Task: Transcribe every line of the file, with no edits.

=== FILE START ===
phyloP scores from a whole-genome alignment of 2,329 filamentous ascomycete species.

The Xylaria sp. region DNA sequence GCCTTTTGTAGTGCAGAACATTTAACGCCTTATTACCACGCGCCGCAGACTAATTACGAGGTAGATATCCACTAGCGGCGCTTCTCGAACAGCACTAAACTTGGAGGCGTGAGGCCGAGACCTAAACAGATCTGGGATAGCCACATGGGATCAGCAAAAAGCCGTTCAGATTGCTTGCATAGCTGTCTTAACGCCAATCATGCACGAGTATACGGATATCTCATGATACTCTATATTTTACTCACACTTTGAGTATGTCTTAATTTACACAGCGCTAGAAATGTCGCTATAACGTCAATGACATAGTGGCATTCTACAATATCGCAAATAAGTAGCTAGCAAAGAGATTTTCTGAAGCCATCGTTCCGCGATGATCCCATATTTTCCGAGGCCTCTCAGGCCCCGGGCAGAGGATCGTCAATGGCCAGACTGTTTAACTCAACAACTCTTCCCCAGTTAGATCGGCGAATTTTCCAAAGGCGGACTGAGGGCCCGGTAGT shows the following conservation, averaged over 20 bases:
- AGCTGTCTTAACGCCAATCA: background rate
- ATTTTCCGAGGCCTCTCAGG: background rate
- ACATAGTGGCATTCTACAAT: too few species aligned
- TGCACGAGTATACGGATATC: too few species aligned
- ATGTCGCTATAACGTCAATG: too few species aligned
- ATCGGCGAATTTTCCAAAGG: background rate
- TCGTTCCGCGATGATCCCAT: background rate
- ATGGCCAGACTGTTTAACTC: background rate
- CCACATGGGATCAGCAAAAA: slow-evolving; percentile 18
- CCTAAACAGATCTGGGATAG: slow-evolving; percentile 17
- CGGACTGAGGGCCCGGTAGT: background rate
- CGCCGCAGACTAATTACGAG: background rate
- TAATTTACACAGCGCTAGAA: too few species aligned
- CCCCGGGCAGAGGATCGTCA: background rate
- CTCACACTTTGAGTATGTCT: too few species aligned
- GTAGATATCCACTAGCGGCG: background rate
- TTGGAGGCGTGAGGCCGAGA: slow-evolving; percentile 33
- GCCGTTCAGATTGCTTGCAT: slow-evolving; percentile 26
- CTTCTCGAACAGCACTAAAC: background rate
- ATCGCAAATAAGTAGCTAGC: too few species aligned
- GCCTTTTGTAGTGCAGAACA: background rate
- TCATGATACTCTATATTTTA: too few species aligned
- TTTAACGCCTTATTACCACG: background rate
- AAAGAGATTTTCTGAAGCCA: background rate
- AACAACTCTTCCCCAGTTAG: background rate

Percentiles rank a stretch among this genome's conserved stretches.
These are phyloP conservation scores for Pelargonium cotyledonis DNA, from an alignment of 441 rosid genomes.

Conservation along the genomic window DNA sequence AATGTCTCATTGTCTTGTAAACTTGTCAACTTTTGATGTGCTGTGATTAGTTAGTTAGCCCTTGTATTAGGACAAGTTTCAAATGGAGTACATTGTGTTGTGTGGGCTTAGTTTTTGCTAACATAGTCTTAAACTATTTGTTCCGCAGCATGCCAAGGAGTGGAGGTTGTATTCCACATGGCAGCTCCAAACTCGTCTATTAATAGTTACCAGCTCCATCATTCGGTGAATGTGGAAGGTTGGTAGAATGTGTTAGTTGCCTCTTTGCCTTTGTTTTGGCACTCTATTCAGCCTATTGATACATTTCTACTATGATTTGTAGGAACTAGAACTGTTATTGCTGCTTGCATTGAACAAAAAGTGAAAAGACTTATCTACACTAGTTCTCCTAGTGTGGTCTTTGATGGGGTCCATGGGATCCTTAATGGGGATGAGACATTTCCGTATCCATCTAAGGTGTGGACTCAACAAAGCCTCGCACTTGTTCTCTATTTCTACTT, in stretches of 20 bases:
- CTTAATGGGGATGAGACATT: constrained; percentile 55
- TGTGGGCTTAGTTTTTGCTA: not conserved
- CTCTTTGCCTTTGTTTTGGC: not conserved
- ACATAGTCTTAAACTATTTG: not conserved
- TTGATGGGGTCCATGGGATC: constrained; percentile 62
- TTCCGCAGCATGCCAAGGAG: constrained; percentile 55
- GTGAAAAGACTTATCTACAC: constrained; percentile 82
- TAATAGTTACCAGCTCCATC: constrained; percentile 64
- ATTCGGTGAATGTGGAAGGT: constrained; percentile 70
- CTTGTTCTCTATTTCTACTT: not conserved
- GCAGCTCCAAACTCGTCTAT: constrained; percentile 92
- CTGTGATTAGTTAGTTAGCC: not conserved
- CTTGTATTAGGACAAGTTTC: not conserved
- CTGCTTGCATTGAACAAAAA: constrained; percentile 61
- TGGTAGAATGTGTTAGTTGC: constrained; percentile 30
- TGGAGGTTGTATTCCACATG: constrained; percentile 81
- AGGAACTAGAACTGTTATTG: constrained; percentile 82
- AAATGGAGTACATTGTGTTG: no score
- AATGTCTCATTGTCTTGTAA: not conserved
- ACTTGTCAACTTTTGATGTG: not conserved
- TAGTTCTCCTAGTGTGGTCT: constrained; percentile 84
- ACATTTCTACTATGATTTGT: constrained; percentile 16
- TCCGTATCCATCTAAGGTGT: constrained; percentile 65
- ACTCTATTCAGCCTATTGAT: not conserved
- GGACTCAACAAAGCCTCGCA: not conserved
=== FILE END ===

phyloP scores from a whole-genome alignment of 2,329 filamentous ascomycete species.

The Xylaria sp. region DNA sequence GCCTTTTGTAGTGCAGAACATTTAACGCCTTATTACCACGCGCCGCAGACTAATTACGAGGTAGATATCCACTAGCGGCGCTTCTCGAACAGCACTAAACTTGGAGGCGTGAGGCCGAGACCTAAACAGATCTGGGATAGCCACATGGGATCAGCAAAAAGCCGTTCAGATTGCTTGCATAGCTGTCTTAACGCCAATCATGCACGAGTATACGGATATCTCATGATACTCTATATTTTACTCACACTTTGAGTATGTCTTAATTTACACAGCGCTAGAAATGTCGCTATAACGTCAATGACATAGTGGCATTCTACAATATCGCAAATAAGTAGCTAGCAAAGAGATTTTCTGAAGCCATCGTTCCGCGATGATCCCATATTTTCCGAGGCCTCTCAGGCCCCGGGCAGAGGATCGTCAATGGCCAGACTGTTTAACTCAACAACTCTTCCCCAGTTAGATCGGCGAATTTTCCAAAGGCGGACTGAGGGCCCGGTAGT shows the following conservation, averaged over 20 bases:
- AGCTGTCTTAACGCCAATCA: background rate
- ATTTTCCGAGGCCTCTCAGG: background rate
- ACATAGTGGCATTCTACAAT: too few species aligned
- TGCACGAGTATACGGATATC: too few species aligned
- ATGTCGCTATAACGTCAATG: too few species aligned
- ATCGGCGAATTTTCCAAAGG: background rate
- TCGTTCCGCGATGATCCCAT: background rate
- ATGGCCAGACTGTTTAACTC: background rate
- CCACATGGGATCAGCAAAAA: slow-evolving; percentile 18
- CCTAAACAGATCTGGGATAG: slow-evolving; percentile 17
- CGGACTGAGGGCCCGGTAGT: background rate
- CGCCGCAGACTAATTACGAG: background rate
- TAATTTACACAGCGCTAGAA: too few species aligned
- CCCCGGGCAGAGGATCGTCA: background rate
- CTCACACTTTGAGTATGTCT: too few species aligned
- GTAGATATCCACTAGCGGCG: background rate
- TTGGAGGCGTGAGGCCGAGA: slow-evolving; percentile 33
- GCCGTTCAGATTGCTTGCAT: slow-evolving; percentile 26
- CTTCTCGAACAGCACTAAAC: background rate
- ATCGCAAATAAGTAGCTAGC: too few species aligned
- GCCTTTTGTAGTGCAGAACA: background rate
- TCATGATACTCTATATTTTA: too few species aligned
- TTTAACGCCTTATTACCACG: background rate
- AAAGAGATTTTCTGAAGCCA: background rate
- AACAACTCTTCCCCAGTTAG: background rate

Percentiles rank a stretch among this genome's conserved stretches.
These are phyloP conservation scores for Pelargonium cotyledonis DNA, from an alignment of 441 rosid genomes.

Conservation along the genomic window DNA sequence AATGTCTCATTGTCTTGTAAACTTGTCAACTTTTGATGTGCTGTGATTAGTTAGTTAGCCCTTGTATTAGGACAAGTTTCAAATGGAGTACATTGTGTTGTGTGGGCTTAGTTTTTGCTAACATAGTCTTAAACTATTTGTTCCGCAGCATGCCAAGGAGTGGAGGTTGTATTCCACATGGCAGCTCCAAACTCGTCTATTAATAGTTACCAGCTCCATCATTCGGTGAATGTGGAAGGTTGGTAGAATGTGTTAGTTGCCTCTTTGCCTTTGTTTTGGCACTCTATTCAGCCTATTGATACATTTCTACTATGATTTGTAGGAACTAGAACTGTTATTGCTGCTTGCATTGAACAAAAAGTGAAAAGACTTATCTACACTAGTTCTCCTAGTGTGGTCTTTGATGGGGTCCATGGGATCCTTAATGGGGATGAGACATTTCCGTATCCATCTAAGGTGTGGACTCAACAAAGCCTCGCACTTGTTCTCTATTTCTACTT, in stretches of 20 bases:
- CTTAATGGGGATGAGACATT: constrained; percentile 55
- TGTGGGCTTAGTTTTTGCTA: not conserved
- CTCTTTGCCTTTGTTTTGGC: not conserved
- ACATAGTCTTAAACTATTTG: not conserved
- TTGATGGGGTCCATGGGATC: constrained; percentile 62
- TTCCGCAGCATGCCAAGGAG: constrained; percentile 55
- GTGAAAAGACTTATCTACAC: constrained; percentile 82
- TAATAGTTACCAGCTCCATC: constrained; percentile 64
- ATTCGGTGAATGTGGAAGGT: constrained; percentile 70
- CTTGTTCTCTATTTCTACTT: not conserved
- GCAGCTCCAAACTCGTCTAT: constrained; percentile 92
- CTGTGATTAGTTAGTTAGCC: not conserved
- CTTGTATTAGGACAAGTTTC: not conserved
- CTGCTTGCATTGAACAAAAA: constrained; percentile 61
- TGGTAGAATGTGTTAGTTGC: constrained; percentile 30
- TGGAGGTTGTATTCCACATG: constrained; percentile 81
- AGGAACTAGAACTGTTATTG: constrained; percentile 82
- AAATGGAGTACATTGTGTTG: no score
- AATGTCTCATTGTCTTGTAA: not conserved
- ACTTGTCAACTTTTGATGTG: not conserved
- TAGTTCTCCTAGTGTGGTCT: constrained; percentile 84
- ACATTTCTACTATGATTTGT: constrained; percentile 16
- TCCGTATCCATCTAAGGTGT: constrained; percentile 65
- ACTCTATTCAGCCTATTGAT: not conserved
- GGACTCAACAAAGCCTCGCA: not conserved